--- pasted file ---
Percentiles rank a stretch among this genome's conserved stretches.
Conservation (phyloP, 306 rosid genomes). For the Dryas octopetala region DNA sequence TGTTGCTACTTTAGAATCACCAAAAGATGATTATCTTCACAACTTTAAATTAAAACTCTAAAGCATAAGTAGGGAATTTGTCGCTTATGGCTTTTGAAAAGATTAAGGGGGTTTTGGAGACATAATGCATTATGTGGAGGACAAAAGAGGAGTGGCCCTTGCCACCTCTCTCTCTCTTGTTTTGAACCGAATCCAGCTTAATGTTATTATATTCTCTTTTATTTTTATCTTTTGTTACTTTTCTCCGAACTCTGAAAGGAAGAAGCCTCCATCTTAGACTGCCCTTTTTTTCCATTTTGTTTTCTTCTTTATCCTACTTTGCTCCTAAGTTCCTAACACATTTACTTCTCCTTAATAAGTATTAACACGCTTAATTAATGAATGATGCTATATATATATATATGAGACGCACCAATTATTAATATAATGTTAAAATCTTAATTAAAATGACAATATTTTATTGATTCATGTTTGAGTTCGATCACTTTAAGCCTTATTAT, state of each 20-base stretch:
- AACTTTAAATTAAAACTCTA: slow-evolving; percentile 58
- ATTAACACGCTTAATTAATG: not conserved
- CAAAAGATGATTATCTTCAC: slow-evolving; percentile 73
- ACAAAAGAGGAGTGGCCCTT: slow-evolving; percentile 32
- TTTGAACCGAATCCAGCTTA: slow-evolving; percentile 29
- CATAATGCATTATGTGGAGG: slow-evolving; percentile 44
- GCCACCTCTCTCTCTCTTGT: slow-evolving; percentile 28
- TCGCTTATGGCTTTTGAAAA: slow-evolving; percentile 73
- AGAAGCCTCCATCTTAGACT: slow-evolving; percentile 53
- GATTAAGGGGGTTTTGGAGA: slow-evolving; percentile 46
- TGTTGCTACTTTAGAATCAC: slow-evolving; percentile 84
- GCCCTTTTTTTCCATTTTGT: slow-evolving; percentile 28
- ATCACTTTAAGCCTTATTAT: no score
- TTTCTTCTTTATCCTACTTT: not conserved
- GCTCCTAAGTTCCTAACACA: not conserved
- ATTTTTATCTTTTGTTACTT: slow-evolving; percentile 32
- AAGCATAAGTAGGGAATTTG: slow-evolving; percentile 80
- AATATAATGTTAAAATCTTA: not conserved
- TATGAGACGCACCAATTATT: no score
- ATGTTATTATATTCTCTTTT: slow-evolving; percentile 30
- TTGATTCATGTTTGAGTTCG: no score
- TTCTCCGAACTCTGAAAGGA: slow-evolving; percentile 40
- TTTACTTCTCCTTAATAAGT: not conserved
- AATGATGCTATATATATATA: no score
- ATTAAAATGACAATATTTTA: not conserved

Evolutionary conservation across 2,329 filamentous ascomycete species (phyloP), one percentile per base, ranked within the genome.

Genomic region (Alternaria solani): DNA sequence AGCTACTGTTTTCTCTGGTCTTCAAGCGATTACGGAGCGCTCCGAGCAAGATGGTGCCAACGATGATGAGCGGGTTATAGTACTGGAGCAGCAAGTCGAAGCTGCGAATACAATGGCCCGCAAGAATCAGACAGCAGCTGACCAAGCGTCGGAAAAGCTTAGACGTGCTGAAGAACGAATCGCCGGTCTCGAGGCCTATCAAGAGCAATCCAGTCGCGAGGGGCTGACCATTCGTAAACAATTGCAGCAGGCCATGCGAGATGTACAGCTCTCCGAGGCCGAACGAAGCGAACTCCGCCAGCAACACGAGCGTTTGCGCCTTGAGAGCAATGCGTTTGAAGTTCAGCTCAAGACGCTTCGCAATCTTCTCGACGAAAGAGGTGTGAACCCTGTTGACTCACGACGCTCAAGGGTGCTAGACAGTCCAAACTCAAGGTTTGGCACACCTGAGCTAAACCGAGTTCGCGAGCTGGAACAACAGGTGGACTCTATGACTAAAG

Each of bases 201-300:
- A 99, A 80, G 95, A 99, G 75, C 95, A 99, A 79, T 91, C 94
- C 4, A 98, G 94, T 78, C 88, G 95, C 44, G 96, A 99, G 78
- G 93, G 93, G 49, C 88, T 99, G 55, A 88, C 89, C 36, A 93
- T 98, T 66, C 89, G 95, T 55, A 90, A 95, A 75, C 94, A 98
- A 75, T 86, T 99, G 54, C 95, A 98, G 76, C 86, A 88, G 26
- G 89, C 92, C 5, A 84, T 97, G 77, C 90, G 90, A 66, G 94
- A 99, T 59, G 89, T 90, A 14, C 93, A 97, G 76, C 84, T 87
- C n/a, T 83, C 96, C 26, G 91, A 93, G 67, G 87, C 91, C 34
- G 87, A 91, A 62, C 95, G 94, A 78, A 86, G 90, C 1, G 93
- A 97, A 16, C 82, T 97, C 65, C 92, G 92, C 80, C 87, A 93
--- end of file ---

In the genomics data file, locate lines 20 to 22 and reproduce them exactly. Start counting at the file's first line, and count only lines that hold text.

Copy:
- AATATAATGTTAAAATCTTA: not conserved
- TATGAGACGCACCAATTATT: no score
- ATGTTATTATATTCTCTTTT: slow-evolving; percentile 30